A controversial intelligence officer who ran a secret US prison in Thailand would be the first female CIA chief
- President Donald Trump has appointed Gina Haspel as the new head of the CIA.
- Haspel is set to become the first woman to ever lead the spy agency, where she is currently serving second-in-command under Director Mike Pompeo.
- But Haspel, who has spent decades in US intelligence, has a controversial past.
Gina Haspel, a longtime intelligence officer who ran a secret US prison in Thailand, is poised to become the first woman to lead the CIA.
The move came on Tuesday when President Donald Trump announced he would replace Secretary of State Rex Tillerson with current CIA director Mike Pompeo, paving the way for Haspel, who was second-in-command at the agency, to take over.
"Mike Pompeo, Director of the CIA, will become our new Secretary of State," Trump said in a tweet. "He will do a fantastic job! Thank you to Rex Tillerson for his service! Gina Haspel will become the new Director of the CIA, and the first woman so chosen. Congratulations to all!"
Trump named Haspel deputy director of the CIA in February 2017.
Haspel has spent more than three decades in US intelligence, most of it spent undercover at overseas posts.
But the 61-year-old is perhaps best known for her controversial role as the head of a secret CIA "black site" prison in Thailand, where clandestine American intelligence officers regularly tortured people suspected of being affiliated with al-Qaeda. An extensive report from the Senate Select Committee on Intelligence detailed what happened at the prison and who was involved.
The black site in Thailand was part of a global effort by the Bush administration to combat terrorism in the wake of the 9/11 attacks. But the prison's use of so-called "enhanced interrogation techniques", has been widely condemned by human rights groups and critics call it torture.
President Barack Obama dismantled the controversial interrogation program in 2009.
Years earlier, Haspel had served as one of the program's most prominent leaders.
In 2002, Haspel oversaw systemic torture against suspected al-Qaeda members, including Abd al-Rahim al-Sashiri and Abu Zubaydah. Amid an ongoing Congressional investigation into the use of torture in CIA black sites overseas, including the one led by Haspel in Thailand, CIA officials destroyed evidence of videotapes of the questionable interrogations.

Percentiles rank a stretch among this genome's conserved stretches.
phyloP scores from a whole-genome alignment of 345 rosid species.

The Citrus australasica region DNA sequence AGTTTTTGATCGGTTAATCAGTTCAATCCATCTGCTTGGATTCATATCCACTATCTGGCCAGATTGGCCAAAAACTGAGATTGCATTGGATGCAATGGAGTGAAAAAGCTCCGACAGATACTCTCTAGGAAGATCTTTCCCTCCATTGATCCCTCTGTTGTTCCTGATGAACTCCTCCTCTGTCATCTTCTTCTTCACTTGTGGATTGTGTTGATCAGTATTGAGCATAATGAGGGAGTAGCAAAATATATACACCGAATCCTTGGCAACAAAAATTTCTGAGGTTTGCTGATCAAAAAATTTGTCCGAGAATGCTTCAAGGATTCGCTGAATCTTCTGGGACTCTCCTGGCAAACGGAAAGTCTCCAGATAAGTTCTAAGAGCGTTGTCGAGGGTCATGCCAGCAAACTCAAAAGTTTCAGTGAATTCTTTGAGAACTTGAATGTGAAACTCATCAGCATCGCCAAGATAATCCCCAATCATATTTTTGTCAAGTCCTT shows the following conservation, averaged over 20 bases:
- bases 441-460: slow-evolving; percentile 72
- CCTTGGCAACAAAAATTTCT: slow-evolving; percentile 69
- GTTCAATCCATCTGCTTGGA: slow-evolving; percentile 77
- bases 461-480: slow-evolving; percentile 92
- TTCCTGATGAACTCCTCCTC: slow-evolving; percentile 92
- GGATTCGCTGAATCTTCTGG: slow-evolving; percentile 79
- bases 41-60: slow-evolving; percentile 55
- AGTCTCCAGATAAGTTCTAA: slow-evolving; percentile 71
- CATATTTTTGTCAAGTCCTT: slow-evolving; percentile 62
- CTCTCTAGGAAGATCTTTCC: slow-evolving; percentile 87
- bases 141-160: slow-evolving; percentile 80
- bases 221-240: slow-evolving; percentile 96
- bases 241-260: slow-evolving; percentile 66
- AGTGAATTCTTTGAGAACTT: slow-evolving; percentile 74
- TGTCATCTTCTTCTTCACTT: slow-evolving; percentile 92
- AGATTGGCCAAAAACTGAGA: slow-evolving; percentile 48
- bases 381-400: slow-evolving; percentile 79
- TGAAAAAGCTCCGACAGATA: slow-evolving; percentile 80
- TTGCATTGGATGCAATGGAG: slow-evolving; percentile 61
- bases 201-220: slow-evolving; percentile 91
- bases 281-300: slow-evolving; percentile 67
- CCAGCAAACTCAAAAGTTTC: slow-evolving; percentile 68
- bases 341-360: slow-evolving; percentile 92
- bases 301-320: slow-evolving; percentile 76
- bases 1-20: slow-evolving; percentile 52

Jose Rodriguez, who was then head of the CIA's Clandestine Service, reportedly authorized the destruction of more than 90 tapes in 2005. But seven years later, in a memoir defending the use of torture, Rodriguez wrote that Haspel had drafted a cable ordering the tapes' destruction. Haspel was serving as Rodriguez's chief of staff at the time.
The tapes documented various torture techniques used by CIA officers against detainees, including Zubaydah, who was waterboarded dozens of times and subjected to intense physical and emotional abuse.
He was later determined to be unaffiliated with al-Qaeda, although he was transferred to Guantanamo Bay in 2003, where he remains detained today.
After Haspel's appointment to deputy director of the CIA last year, Sens. Ron Wyden and Martin Heinrich criticized the move, saying that "her background makes her unsuitable for the position."
Fellow career intelligence officers applauded her appointment to deputy director. Former director of national intelligence James Clapper said he was "very pleased" former CIA acting director Michael Morell "applaud[ed] the appointment", and Pompeo praised Haspel as "an exemplary intelligence officer and a devoted patriot."
One woman, Meroe Park, technically served as acting CIA director for three days before Pompeo took over in 2017, but Haspel would be the first director if the Senate confirms her appointment.